The Dodgers have made a flurry of small moves so far, landing infielders Amed Rosario and Kiké Hernández and improving their pitching depth with the acquisitions of Lance Lynn and Joe Kelly. However, none of those transactions significantly move the needle in improving their chances of winning in October. The Dodgers are in the process of working on bigger acquisitions, like possibly trading for Justin Verlander. They’re expected by many to make a splash. If so, with who?
7. Will the Marlins land a bat?
The Marlins have done an excellent job of improving their bullpen by trading for relievers David Robertson and Jorge López. Now it’s time for them to land a bat, something they’ve been pursuing all season long. Perhaps they’ll get Jeimer Candelario from the Nationals, Elias Díaz from the Rockies or Teoscar Hernández from the Mariners.
8. Who will buy what the Tigers and Nationals are selling?
It’s only a matter of time before the Tigers trade starting pitchers Eduardo Rodriguez and Michael Lorenzen, and the Nationals move on from Jeimer Candelario. But, who will be their trade partners, and what will the return look like?
Starting pitchers (Top 10)
Stats are updated through Saturday’s games.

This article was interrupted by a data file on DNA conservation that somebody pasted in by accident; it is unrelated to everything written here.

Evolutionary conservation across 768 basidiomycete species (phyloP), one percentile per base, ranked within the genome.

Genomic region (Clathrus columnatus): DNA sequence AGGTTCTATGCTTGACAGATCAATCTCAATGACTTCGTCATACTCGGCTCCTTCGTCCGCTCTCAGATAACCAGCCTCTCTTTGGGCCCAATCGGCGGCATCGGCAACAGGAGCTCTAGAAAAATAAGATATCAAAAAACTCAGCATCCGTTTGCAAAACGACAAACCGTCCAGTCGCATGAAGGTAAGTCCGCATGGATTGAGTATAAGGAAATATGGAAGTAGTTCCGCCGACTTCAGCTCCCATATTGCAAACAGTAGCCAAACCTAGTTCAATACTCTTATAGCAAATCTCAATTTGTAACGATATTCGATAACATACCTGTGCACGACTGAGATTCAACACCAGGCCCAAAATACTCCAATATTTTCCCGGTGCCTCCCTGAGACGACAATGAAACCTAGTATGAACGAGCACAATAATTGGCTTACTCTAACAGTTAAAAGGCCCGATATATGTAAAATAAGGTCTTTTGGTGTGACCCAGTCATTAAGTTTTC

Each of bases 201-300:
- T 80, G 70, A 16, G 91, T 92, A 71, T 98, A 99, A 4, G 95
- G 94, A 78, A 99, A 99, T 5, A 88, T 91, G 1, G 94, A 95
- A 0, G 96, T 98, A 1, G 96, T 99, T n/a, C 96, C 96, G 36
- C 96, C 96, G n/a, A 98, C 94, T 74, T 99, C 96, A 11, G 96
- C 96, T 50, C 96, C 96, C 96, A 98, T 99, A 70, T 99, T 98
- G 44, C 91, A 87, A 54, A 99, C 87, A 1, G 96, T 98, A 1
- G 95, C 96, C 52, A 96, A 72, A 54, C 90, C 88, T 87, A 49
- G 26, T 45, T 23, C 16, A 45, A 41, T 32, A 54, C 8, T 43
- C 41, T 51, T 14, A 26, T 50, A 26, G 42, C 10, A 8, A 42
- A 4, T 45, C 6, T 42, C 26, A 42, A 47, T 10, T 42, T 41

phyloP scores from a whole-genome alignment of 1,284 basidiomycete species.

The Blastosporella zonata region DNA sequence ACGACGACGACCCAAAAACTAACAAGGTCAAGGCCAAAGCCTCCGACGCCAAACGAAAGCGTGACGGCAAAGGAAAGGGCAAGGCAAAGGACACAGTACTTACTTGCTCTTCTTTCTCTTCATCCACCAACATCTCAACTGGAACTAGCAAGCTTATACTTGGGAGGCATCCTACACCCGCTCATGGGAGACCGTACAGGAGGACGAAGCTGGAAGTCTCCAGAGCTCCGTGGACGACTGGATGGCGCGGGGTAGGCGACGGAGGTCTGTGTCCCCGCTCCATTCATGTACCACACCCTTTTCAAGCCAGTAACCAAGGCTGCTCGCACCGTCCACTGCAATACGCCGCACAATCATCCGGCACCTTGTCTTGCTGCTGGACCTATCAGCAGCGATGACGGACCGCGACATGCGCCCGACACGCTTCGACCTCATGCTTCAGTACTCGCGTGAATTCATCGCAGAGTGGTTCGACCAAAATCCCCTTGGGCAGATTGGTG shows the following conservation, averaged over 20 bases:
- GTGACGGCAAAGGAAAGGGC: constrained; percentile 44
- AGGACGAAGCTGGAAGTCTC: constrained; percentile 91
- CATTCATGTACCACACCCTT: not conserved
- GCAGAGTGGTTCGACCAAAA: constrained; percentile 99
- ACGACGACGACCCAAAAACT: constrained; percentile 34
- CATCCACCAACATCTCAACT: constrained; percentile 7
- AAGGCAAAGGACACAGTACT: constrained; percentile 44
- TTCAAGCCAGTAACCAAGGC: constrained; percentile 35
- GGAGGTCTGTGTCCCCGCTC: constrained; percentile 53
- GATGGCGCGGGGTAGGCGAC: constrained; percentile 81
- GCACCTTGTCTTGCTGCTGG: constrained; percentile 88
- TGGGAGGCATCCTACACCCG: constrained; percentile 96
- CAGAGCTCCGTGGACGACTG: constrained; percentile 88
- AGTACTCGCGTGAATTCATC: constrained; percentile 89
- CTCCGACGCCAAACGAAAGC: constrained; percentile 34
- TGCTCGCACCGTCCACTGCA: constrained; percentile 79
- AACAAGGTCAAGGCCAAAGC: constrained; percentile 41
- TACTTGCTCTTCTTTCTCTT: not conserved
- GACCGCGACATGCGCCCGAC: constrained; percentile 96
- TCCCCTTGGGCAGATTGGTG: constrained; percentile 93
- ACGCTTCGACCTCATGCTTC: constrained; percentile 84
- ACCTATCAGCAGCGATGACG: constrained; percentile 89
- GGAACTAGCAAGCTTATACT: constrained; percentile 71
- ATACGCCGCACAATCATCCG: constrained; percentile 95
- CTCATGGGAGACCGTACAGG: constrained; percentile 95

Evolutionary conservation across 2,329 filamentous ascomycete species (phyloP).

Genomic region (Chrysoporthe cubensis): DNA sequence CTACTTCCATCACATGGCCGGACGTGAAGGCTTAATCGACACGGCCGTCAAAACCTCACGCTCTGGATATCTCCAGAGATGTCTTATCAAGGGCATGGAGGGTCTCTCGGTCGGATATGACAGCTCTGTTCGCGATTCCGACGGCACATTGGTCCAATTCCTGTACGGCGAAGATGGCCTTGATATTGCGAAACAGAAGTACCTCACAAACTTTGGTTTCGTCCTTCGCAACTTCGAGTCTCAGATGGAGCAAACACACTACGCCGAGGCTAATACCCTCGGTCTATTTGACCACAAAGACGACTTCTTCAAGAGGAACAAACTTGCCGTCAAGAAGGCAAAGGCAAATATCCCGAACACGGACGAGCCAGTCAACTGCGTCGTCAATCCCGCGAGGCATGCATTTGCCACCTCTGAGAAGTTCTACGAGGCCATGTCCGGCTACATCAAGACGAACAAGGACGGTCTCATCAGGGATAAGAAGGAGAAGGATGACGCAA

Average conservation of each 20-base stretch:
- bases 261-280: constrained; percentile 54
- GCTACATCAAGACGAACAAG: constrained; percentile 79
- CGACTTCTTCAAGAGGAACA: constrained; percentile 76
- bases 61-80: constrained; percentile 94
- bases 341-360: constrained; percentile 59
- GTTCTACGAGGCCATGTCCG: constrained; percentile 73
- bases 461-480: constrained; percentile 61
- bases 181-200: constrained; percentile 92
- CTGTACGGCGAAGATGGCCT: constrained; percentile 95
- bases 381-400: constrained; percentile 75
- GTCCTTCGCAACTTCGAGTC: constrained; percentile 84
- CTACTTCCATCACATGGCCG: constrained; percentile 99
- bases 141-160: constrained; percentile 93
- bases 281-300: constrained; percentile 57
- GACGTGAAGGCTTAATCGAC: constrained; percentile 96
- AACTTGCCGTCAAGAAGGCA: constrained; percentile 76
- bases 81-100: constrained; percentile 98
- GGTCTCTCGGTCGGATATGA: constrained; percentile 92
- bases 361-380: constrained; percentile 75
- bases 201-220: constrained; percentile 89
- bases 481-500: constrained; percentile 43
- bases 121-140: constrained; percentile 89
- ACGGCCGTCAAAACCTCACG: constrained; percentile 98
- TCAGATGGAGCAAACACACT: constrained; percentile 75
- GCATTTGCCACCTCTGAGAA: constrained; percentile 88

1. Justin Verlander, RHP, Mets — Verlander has a full no-trade clause and it’s not known if he’ll waive it. He’s 3-1 with a 1.69 ERA over his last five starts and is scheduled to start Sunday against the Nationals. He would obviously be a difference-maker for any team that trades for him. The Rays, Yankees, Dodgers and Astros all seem to be in play.
2. Blake Snell, LHP, Padres — Snell leads the majors with a 2.61 ERA in 21 starts. The lefty has struck out 10 or more in five of his last nine starts. He is scheduled to start Sunday against the Rangers. It’s unclear if the Padres will trade any of their impending free agents as they still are within striking distance of making the playoffs. However, if Snell is available, look for the Orioles and Reds to make big pushes to acquire him.
3. Marcus Stroman, RHP, Cubs — The Cubs’ winning streak has positioned them to be buyers, not sellers, but if they get a compelling offer for Stroman, don’t be surprised if they deal him anyway. The Orioles, to name just one team, certainly have the farm system to put together an offer that would be difficult to refuse. Stroman is expected to opt-out of his contract after this season.